London Gardens Online
Record
London Gardens Online

SITE DETAILS

Cadogan Square Gardens Kensington & Chelsea

Summary

Cadogan Square is a fine example of Queen Anne revival architecture of the 1870s and 1880s favouring red brick rather than stucco, which was carried out by the Cadogan Estate and Hans Place Estate. The private communal garden has fine mature trees, areas of lawn, ornamental planting, roses, gravel paths, a rustic shelter and tennis courts. A circular planted feature has a figurative statue in its centre by David Wynne, 'Dancer with Bird', 1975 and a collection of David Austen roses. The garden suffered in the storms of 1987, losing many plane trees, and was subsequently replanted with ornamental trees. Former residents included poet John Betjeman and novelist Arnold Bennett.

Basic Details

Site location:
Cadogan Square/Milner Street

Postcode:
SW1X 0EE ( Google Map)

Type of site:
Garden Square

Date(s):
1870s/80s

Designer(s):

Listed structures:
LBII*: Nos 4, 52, 68, 72 Cadogan Square. LBII: Nos 1, 3-57 (odd), 6-16 (even) 22-48 (even), 50, 54-58 (even), 60, 61, 62B, 63-79 (odd), 64, 66, 70, 74, 84 Cadogan Square.

Borough:
Kensington & Chelsea

Site ownership:
The Cadogan Estate

Site management:
The Cadogan Estate

Open to public?
Occasionally

Opening times:
Has opened for OGSW. Otherwise private, for keyholders only
Has taken part in Open Garden Squares Weekend 14 times, most recently in 2014.

Special conditions:

Facilities:

Events:

Public transport:
Tube: Knightsbridge (Piccadilly), Sloane Square (District/Circle). Bus: C1, 19, 22, 137, 452

The information shown above was correct at the time of the last update 01/06/2010
Please check with the site owner or manager for latest news. www.cadogan.co.uk

Further Information

Grid ref:
TQ277789

Size in hectares:
0.7911 ?check

Green Flag:
No

On EH National Register :
No

EH grade:
None

Site on EH Heritage at Risk list:
No

Registered common or village green on Commons Registration Act 1965:
No

Protected under London Squares Preservation Act 1931:
Yes

Local Authority Data

The information below is taken from the relevant Local Authority's planning legislation, which was correct at the time of research but may have been amended in the interim. Please check with the Local Authority for latest planning information.

On Local List:
No

In Conservation Area:
Yes

Conservation Area name:
Hans Town

Tree Preservation Order:
Not known

Nature Conservation Area:
No

Green Belt:
No

Metropolitan Open Land:
No

Special Policy Area:
No

Other LA designation:
None

Cadogan Square Gardens

Photo: Colin Wing

Click photo to enlarge.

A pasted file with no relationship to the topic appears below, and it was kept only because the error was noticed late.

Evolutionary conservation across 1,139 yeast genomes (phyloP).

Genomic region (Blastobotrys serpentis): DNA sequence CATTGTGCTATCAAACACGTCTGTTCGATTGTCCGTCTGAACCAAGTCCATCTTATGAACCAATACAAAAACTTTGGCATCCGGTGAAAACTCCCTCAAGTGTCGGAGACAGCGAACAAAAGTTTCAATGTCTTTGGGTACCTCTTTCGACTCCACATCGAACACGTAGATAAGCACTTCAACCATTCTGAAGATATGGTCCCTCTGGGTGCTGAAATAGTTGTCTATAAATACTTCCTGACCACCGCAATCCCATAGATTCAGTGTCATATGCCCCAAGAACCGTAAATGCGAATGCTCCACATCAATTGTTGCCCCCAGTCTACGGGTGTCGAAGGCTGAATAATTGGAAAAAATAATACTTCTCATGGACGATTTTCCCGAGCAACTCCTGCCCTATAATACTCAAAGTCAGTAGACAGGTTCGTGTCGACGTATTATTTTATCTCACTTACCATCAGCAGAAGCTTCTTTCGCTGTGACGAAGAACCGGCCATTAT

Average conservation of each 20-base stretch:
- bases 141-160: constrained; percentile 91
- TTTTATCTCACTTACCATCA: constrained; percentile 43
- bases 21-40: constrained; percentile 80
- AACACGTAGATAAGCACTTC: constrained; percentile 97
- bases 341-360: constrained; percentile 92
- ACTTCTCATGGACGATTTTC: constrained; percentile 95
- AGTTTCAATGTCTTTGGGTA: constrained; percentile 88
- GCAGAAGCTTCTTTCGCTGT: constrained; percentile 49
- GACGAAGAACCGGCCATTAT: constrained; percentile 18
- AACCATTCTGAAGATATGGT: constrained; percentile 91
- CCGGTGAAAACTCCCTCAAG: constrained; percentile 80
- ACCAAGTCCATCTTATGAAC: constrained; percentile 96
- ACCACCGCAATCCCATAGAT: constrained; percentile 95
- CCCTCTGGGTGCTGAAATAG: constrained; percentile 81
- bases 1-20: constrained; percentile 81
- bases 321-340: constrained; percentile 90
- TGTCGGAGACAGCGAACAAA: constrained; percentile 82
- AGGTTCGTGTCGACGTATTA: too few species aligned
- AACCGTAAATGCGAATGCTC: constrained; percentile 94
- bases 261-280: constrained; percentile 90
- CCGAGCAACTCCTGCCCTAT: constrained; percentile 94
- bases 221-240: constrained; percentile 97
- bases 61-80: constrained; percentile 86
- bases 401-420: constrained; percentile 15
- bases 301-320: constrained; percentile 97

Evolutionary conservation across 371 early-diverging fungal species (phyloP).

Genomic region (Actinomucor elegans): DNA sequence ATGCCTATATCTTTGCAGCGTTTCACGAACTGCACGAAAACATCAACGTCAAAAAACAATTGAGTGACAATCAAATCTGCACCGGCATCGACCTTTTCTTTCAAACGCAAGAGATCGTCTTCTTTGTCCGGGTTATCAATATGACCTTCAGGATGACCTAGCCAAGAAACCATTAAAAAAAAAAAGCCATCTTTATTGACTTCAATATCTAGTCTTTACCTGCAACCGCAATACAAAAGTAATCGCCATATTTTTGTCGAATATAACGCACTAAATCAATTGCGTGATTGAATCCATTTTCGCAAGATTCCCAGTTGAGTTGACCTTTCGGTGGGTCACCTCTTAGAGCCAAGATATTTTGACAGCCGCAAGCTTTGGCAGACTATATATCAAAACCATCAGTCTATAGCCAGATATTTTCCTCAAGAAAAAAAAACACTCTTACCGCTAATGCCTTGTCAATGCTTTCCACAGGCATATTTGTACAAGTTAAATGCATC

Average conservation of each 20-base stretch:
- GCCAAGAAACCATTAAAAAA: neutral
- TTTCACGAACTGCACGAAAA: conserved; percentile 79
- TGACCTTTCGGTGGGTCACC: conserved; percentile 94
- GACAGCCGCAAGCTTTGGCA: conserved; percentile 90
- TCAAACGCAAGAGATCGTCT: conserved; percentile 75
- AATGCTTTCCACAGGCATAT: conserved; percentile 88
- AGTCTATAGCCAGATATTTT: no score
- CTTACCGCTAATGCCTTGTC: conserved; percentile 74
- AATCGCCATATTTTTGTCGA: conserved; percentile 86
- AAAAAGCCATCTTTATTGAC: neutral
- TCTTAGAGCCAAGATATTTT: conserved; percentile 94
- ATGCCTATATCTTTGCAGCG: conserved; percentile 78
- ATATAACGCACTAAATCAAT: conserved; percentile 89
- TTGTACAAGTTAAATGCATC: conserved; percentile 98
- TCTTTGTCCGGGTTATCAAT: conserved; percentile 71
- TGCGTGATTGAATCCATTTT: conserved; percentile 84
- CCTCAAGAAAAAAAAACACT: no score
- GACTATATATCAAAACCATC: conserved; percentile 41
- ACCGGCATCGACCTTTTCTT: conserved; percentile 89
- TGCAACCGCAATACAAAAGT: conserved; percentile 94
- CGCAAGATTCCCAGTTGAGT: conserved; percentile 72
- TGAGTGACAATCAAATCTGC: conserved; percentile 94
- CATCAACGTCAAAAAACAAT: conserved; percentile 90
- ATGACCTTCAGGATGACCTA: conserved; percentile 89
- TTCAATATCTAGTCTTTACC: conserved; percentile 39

Fuller information

This area was once within the Manor of Chelsea, whose owners included Westminster Abbey and Henry VIII. The manaor was purchased by Hans Sloane in 1712, and on his death his estate was divided between his daughters, one of whom, Elizabeth, was married to Charles Cadogan, taking the eastern part, which became the Cadogans' London estate. Cadogan Square was one of the first major C19th developments, and is a fine example of Queen Anne revival architecture of the 1870s and 1880s favouring red brick rather than stucco, which was carried out by the Cadogan Estate and Hans Place Estate. The development of Cadogan Square has been described as 'a rarity, as seldom has such a diversity of architects contributed to a single speculative housing scheme in London (including R. Norman Shaw, J J Stevenson, George Devey, A J Adams, G T Robinson, Ernest George and H A Peto)' (Hans Town Conservation Area Proposals Statement).

The east side was designed by a single architect, G T Robinson, and has a homogenous character while the west side shows great variety of fa├žade individuality due to having been developed incrementally by a variety of different architects. The south side was designed by J J Stevenson; Arnold Bennett (1867-1931), novelist, lived at no. 75. In the south-west corner are three houses by Norman Shaw (1831-1913).

The garden has fine mature trees, areas of lawn, ornamental planting, roses, gravel paths, a rustic shelter and tennis courts. A circular planted feature has a figurative statue in its centre by David Wynne, 'Dancer with Bird', 1975 and a collection of David Austen roses. The garden suffered in the storms of 1987, losing many plane trees, and was subsequently replanted with ornamental trees. The southern garden enclosure is protected under the 1863 Garden Square Act. John Betjeman referred to the square in a poem praying for protection from WWII bombing: 'Lord, put beneath Thy special care, One-eighty-nine Cadogan Square'.

Sources consulted:

RBKC Hans Town Conservation Area Proposals Statement, 2000

Page Top

Discover. Visit. Research. Explore.